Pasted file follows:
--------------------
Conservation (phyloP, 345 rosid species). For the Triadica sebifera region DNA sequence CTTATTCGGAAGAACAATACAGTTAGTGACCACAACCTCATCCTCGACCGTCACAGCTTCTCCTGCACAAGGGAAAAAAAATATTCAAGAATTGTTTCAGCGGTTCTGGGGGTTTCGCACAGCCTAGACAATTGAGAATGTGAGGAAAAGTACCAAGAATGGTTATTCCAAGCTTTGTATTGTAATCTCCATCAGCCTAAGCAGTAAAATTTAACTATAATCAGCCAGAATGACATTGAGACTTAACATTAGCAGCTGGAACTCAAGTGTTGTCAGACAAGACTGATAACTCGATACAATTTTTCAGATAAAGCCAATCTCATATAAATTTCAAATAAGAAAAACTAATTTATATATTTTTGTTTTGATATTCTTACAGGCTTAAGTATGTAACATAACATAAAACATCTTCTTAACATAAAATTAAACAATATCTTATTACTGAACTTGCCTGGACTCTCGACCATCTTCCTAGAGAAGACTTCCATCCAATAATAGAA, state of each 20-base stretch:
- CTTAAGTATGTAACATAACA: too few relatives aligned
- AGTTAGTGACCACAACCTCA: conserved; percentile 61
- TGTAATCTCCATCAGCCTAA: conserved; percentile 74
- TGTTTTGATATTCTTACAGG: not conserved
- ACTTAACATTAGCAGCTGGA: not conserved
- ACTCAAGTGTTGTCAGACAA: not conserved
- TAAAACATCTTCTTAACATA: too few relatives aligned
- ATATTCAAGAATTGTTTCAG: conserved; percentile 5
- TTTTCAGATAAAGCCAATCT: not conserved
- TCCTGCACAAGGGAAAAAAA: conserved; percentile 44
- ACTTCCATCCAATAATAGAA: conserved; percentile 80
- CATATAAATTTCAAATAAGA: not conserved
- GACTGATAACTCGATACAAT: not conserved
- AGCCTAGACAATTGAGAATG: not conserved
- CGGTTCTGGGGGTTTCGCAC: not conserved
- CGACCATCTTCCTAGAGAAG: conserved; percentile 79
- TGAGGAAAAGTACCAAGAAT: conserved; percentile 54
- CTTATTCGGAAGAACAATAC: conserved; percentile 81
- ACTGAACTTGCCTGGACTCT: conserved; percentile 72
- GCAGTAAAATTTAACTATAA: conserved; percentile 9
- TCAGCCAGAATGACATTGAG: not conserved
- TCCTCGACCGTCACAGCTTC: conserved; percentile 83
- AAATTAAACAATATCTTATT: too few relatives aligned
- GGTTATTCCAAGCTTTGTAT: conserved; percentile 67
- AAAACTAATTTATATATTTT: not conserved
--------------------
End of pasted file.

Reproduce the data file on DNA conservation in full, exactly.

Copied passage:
Conservation (phyloP, 345 rosid species). For the Triadica sebifera region DNA sequence CTTATTCGGAAGAACAATACAGTTAGTGACCACAACCTCATCCTCGACCGTCACAGCTTCTCCTGCACAAGGGAAAAAAAATATTCAAGAATTGTTTCAGCGGTTCTGGGGGTTTCGCACAGCCTAGACAATTGAGAATGTGAGGAAAAGTACCAAGAATGGTTATTCCAAGCTTTGTATTGTAATCTCCATCAGCCTAAGCAGTAAAATTTAACTATAATCAGCCAGAATGACATTGAGACTTAACATTAGCAGCTGGAACTCAAGTGTTGTCAGACAAGACTGATAACTCGATACAATTTTTCAGATAAAGCCAATCTCATATAAATTTCAAATAAGAAAAACTAATTTATATATTTTTGTTTTGATATTCTTACAGGCTTAAGTATGTAACATAACATAAAACATCTTCTTAACATAAAATTAAACAATATCTTATTACTGAACTTGCCTGGACTCTCGACCATCTTCCTAGAGAAGACTTCCATCCAATAATAGAA, state of each 20-base stretch:
- CTTAAGTATGTAACATAACA: too few relatives aligned
- AGTTAGTGACCACAACCTCA: conserved; percentile 61
- TGTAATCTCCATCAGCCTAA: conserved; percentile 74
- TGTTTTGATATTCTTACAGG: not conserved
- ACTTAACATTAGCAGCTGGA: not conserved
- ACTCAAGTGTTGTCAGACAA: not conserved
- TAAAACATCTTCTTAACATA: too few relatives aligned
- ATATTCAAGAATTGTTTCAG: conserved; percentile 5
- TTTTCAGATAAAGCCAATCT: not conserved
- TCCTGCACAAGGGAAAAAAA: conserved; percentile 44
- ACTTCCATCCAATAATAGAA: conserved; percentile 80
- CATATAAATTTCAAATAAGA: not conserved
- GACTGATAACTCGATACAAT: not conserved
- AGCCTAGACAATTGAGAATG: not conserved
- CGGTTCTGGGGGTTTCGCAC: not conserved
- CGACCATCTTCCTAGAGAAG: conserved; percentile 79
- TGAGGAAAAGTACCAAGAAT: conserved; percentile 54
- CTTATTCGGAAGAACAATAC: conserved; percentile 81
- ACTGAACTTGCCTGGACTCT: conserved; percentile 72
- GCAGTAAAATTTAACTATAA: conserved; percentile 9
- TCAGCCAGAATGACATTGAG: not conserved
- TCCTCGACCGTCACAGCTTC: conserved; percentile 83
- AAATTAAACAATATCTTATT: too few relatives aligned
- GGTTATTCCAAGCTTTGTAT: conserved; percentile 67
- AAAACTAATTTATATATTTT: not conserved